18. Walking Shoes
We mentioned earlier about how much walking is required in Japan. In fact, we saw locals mostly wearing comfortable walking shoes even when their footwear may, at times appear a tad too casual as compared to their dressing.
What does high demand of walking shoes in Japan mean? It means you’ll get good options when shopping for one in Japan. So go on, load up that sneakers!
- How to get from Osaka Airport to City Centre at a bargain?
- Why choose Osaka Airport Limousine Bus over a bullet train?
Household Items to buy in Japan
19. Japan Household Accessories
Daiso and Can Do are two great places to shop for affordable household accessories in Japan. Some items you can buy in Japan include chopsticks, sushi makers and Japanese utensils.
As Japan is big on bento meals, I found Daiso offering a good selection of lunch boxes and got one at ¥300. See, it even comes with a food divider and a top lid to separate the chopstick (chopstick sold separately).
Other household items you can buy include garden tools, vacuum bags, laundry bags, pet supplies, snacks and honestly, too many to list in this post.
Daiso is really a great place to shop at especially when you have nothing specific in mind to get. :) Most items are priced at ¥100 which makes shopping an easy and affordable affair.
If you have a bigger budget, Muji is another popular chain store to load up on Japan household products.
My most memorable Muji store has to be the one at Grand Front Osaka (see location). You’ll be blown away by its huge collections, including furniture and electronics.
Ya, can you imagine seeing a Muji washing machine, fridge, microwave oven and food blender?
20. Buy Thermal Flask in Japan
Thermal Flask is one of the top 3 items I would buy in Japan, other than beauty items and seasoning stuff.
Are you looking for a heat/cold retaining mug or flask? Okay, never mind even if you are not, just grab one from Zojirushi or Tiger. You’ll be impressed at how good their thermal quality is. My ice cubes can remain in that state for more than a day inside my Zojirushi flask.
The reason why I recommend that you get it in Japan is because it can cost a lot more elsewhere. For instance, I got my 360ml flask for about ¥2200 from Aeon Okayama. When I got back to Singapore, I was shocked to see Takashimaya selling it at more than twice the price, at S$75.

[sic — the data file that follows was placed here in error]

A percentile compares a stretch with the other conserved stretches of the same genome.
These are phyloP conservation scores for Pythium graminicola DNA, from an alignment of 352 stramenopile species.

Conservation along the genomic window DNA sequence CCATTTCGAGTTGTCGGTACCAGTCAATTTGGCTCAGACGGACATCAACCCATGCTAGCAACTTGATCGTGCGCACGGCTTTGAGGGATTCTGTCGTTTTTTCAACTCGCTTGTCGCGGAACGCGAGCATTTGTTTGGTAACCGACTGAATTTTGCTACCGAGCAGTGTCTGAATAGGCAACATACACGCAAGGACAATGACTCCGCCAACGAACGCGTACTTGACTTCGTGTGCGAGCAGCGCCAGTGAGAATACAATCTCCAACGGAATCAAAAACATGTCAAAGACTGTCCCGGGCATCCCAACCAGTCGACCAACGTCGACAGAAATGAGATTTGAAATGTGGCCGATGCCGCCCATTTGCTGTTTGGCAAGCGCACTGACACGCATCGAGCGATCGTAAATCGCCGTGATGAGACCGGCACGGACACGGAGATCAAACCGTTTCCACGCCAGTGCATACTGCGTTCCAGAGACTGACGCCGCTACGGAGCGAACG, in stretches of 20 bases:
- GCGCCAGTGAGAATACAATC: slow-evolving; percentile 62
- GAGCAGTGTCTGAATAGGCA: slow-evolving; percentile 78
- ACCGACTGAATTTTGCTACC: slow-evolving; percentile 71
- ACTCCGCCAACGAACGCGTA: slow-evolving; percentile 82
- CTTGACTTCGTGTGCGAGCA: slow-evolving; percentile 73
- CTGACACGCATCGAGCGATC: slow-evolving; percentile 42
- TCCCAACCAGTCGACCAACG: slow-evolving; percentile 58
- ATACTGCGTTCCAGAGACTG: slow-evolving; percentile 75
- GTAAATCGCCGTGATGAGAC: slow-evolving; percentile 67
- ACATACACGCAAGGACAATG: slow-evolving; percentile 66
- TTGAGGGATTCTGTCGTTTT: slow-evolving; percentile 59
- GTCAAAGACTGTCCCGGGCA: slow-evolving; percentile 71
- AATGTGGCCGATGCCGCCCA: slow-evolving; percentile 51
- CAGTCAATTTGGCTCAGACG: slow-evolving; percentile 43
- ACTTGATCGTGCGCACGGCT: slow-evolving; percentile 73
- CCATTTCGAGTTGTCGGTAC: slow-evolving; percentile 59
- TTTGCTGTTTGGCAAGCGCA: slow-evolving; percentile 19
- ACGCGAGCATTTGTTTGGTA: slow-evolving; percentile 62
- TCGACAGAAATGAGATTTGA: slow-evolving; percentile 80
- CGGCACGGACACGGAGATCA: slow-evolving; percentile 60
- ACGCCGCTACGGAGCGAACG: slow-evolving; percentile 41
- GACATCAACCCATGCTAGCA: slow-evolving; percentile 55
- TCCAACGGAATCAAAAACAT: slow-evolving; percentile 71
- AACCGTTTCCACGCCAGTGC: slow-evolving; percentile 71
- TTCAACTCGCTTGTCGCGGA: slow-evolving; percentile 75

TIP: Do note that although these brands originate in Japan, they may not be made in Japan. My Zojirushi Flask was made in Thailand (and if I remember correctly, Tiger was made in China).
Don’t worry as Japan is renowned for its quality control management.
TIP: Here’s another thing to note when buying thermal flask. If you want a leak-proof flask, avoid those with flip-up lid (like mine). Get those twist-and-turn lid instead.
When mine leaked, I thought it was defective until I read from the warranty booklet that it is not supposed to be leak-proof. I have to keep it upright, like on a desk or vertically in my bag.
Electronics & Stationery
21. Camera & Accessories
When shopping at Yodobashi Camera Multimedia Umeda (see location), I was amazed at how much space they allocated to camera and accessories. If you are a photography-fanatic, Japan would be your shopping haven!
In case you do not know, most top camera brands – Canon, Sony, Nikon and Olympus – originated in Japan.
22. Stationery & Office Supplies
Japan is a great place to load up on quality and aesthetically-pleasing stationary such as pen, notebook, envelopes, origami paper and calculators (e.g. casio).
You’ll also find cute Japanese-theme items such as stickers, erasers and manga-coloring books. Check out my Japanese food-theme stickers! Cute, isn’t it?
Toys & Collectible Items
23. Capsule Toys
You’ll see capsule toy vending machines everywhere you go. One good place to be overwhelmed with these machines, also known as Gashapon, is at Osaka Den Den Town.
Check out my bowing Corgi. Very Japanese indeed, huh? :)
24. Game Collector Cards
What do you buy for kids in Japan? Prior to my Osaka trip, I didn’t know people would pay so much for paper cards, until my partner started shopping for them at Osaka Den Den Town.
That was one of the things his nephew requested for. And yes, he’s a doting uncle! LOL!
He even spent quite a bit of time and money playing Pokemon arcade games (in different Japan towns), hoping to win some collector cards.
I joined him in one and let me tell you a secret – we just hit the button vigorously with both hands, not knowing what we were doing because everything was in Japanese. That was definitely a good upper arm workout session! :)
25. Manga & Anime Figures & Accessories
You can also get manga and anime figurines in Japan. I didn’t spend much time checking them out because this is not my interest. But I can tell you that it’s a shopping haven for anime and manga lovers.
That’s all I have for you. It’s quite a long list of authentic things to buy in Japan, isn’t it? Not the expensive stuff meant for tourists. :) Do share them with your friends and family if you find it useful. Thanks, ya?